Where to use corianderCrack or grind your coriander seeds to release their full aromas. Be careful not to overheat coriander otherwise its flavour becomes too herby. Our recipe ideas for coriander:
• Marinated salmon with green tea and coriander: mix 2 teaspoons of coriander seeds with lime (click on the link below to find our recipe);
• Wok-fried courgettes with coriander: at the end of the cooking process, add 1 teaspoon of coriander seeds and a preserved lemon then cook for another 5 minutes;
• Phở Gà soup: add 1 teaspoon of coriander seeds to your soup;
• Pickled gherkins: add 8 coriander seeds to your jar of pickled gherkins;
Click to discover our marinated salmon with green tea and coriander recipe
The aromas of corianderCoriander seeds release fresh citrus notes like mandarin juice. Their attack is supple with mild flavours of lime and camphor.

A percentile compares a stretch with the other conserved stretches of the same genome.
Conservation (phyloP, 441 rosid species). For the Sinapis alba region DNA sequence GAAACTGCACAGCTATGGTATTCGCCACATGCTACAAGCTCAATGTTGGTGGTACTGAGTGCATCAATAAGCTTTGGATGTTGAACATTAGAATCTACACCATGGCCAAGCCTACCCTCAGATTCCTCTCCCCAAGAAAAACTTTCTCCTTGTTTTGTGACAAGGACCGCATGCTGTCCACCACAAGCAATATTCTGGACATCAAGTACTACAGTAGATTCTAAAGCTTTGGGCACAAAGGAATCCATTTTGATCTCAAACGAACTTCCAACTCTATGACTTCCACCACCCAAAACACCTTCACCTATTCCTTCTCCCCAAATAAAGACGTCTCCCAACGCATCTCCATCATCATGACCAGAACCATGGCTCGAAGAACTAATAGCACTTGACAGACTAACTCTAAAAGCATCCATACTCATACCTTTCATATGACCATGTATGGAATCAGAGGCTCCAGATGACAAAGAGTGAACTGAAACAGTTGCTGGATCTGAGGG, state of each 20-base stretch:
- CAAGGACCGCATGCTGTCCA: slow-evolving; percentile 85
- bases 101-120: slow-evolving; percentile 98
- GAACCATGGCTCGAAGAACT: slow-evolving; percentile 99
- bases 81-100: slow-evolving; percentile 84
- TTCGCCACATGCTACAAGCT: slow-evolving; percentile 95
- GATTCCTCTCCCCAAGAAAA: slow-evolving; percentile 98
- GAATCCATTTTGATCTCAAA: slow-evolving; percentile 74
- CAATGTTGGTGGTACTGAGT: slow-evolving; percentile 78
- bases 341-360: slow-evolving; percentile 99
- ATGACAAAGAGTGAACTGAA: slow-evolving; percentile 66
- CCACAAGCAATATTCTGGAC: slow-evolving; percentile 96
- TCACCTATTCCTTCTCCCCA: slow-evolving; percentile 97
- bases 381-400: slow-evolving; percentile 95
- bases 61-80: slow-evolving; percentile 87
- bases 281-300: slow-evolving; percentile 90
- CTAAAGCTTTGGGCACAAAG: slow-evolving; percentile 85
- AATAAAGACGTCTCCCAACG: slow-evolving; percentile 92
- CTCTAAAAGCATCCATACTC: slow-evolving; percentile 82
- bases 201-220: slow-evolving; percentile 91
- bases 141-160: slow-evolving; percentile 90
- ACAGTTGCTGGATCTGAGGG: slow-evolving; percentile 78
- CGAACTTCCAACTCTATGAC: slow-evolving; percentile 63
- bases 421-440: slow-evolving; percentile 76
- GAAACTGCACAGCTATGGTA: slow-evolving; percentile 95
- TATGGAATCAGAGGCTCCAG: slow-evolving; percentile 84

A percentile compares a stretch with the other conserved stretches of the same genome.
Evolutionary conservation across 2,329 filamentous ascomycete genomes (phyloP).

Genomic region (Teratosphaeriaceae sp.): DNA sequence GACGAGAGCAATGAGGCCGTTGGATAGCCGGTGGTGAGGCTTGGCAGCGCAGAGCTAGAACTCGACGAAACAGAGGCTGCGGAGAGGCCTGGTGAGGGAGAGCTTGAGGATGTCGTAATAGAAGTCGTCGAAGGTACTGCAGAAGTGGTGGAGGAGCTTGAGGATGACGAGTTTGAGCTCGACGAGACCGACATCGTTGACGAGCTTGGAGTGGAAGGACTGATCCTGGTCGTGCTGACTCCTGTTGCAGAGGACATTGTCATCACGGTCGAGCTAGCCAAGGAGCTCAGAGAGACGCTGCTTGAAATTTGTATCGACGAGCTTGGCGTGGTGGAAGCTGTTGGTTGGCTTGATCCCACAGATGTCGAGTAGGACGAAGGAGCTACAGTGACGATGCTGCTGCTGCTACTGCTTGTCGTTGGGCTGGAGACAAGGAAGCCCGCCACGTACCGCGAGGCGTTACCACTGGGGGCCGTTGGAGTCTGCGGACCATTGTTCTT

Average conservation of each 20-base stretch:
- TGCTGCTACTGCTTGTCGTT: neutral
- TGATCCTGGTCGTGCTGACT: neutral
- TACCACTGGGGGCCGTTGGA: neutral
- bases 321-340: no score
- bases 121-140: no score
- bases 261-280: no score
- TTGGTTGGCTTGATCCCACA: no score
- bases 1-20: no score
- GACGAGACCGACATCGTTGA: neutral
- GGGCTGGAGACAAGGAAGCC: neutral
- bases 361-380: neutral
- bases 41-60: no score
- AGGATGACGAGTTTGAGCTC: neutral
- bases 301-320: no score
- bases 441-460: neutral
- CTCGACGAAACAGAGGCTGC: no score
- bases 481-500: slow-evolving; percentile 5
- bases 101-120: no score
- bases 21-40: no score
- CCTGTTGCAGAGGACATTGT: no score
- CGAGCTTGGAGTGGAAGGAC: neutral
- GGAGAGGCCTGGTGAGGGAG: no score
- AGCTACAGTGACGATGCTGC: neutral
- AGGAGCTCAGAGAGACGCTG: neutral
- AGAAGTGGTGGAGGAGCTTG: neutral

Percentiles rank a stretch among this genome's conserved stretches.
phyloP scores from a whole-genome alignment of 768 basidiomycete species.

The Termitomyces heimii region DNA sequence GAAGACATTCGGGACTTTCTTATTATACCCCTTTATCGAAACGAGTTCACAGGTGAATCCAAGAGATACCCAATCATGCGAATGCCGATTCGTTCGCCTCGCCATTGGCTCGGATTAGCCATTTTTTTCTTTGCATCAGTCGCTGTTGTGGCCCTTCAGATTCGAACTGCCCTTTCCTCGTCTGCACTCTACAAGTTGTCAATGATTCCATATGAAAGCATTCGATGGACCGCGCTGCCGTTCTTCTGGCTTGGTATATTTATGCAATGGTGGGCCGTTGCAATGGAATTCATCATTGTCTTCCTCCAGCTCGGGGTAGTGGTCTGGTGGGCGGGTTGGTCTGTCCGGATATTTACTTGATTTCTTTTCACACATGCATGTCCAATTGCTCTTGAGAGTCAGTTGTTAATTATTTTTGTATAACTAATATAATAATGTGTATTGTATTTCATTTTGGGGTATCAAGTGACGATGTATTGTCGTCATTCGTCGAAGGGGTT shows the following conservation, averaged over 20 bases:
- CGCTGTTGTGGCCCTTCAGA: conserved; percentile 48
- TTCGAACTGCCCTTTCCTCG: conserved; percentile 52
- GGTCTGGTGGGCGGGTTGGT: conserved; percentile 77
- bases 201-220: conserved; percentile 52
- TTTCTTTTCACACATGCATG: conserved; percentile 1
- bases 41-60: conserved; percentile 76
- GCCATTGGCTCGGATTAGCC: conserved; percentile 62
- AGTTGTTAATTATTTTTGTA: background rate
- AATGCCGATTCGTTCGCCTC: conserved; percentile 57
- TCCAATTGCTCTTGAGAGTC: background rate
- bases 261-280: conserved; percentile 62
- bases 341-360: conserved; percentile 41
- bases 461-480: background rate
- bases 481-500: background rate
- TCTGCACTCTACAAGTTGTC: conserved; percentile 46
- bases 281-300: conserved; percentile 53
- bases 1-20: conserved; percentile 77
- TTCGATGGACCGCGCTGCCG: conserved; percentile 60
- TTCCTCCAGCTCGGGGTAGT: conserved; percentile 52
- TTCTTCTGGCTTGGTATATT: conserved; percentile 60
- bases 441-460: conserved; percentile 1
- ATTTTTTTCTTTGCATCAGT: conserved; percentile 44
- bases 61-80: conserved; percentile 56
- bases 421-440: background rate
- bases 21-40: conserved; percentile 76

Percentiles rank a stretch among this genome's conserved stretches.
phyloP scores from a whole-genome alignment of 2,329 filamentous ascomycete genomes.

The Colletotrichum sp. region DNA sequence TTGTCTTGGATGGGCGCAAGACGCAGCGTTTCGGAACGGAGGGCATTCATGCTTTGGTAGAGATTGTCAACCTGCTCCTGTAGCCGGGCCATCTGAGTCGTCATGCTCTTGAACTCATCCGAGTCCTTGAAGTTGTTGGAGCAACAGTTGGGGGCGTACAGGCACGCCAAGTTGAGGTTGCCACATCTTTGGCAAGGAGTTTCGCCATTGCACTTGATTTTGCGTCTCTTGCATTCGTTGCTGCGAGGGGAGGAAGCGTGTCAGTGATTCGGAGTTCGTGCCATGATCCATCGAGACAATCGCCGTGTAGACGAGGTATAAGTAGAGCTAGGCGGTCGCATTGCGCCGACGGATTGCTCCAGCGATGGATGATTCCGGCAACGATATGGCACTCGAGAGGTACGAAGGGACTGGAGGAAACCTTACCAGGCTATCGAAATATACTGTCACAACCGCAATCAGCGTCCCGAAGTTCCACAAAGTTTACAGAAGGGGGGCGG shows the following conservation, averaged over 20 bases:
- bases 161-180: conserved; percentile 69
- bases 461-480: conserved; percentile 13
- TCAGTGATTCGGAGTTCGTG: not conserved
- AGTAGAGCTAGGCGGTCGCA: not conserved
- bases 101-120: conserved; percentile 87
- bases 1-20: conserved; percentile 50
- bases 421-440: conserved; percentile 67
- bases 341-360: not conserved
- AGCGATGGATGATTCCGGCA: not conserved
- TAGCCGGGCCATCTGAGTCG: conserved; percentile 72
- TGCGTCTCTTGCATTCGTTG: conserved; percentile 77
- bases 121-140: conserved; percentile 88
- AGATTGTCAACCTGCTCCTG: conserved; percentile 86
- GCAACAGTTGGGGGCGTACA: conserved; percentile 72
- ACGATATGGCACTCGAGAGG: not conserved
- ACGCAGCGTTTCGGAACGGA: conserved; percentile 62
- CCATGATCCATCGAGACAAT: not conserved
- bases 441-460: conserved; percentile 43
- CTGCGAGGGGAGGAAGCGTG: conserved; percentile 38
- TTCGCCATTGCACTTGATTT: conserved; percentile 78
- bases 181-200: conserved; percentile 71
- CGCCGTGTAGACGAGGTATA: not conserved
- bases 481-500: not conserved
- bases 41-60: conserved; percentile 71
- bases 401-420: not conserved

The botanical properties of coriander
You can eat the whole plantCoriandrum sativum is part of the Apiaceae family and is an aromatic plant which grows in Asia, Latin America and the Mediterranean. Our organic coriander is grown in a sustainable farm in the Bourgogne Franche-Comté region in France.
Coriander is one of the oldest known spicesCoriander originally comes from the East Mediterranean and then spread to North Africa, Central Europe, Asia and Latin America. It is thought to be one of the oldest known SPICES, as there are mentions of it in ancient Sanskrit texts, in the Old Testament and the Ebers papyrus (1550 B.C.). It has been used in China for over 2000 years. Hebrews used it to flavour their bread whilst the Romans and Greeks used it to flavour their wine. It has been used since time immemorial and was introduced to Central Europe and England by the Romans.
|Genus and botanical species||Coriandrum sativum|
|TRACES EVENTUELLES D'ALLERGÈNES||céleri, sésame, moutarde, fruits à coques.|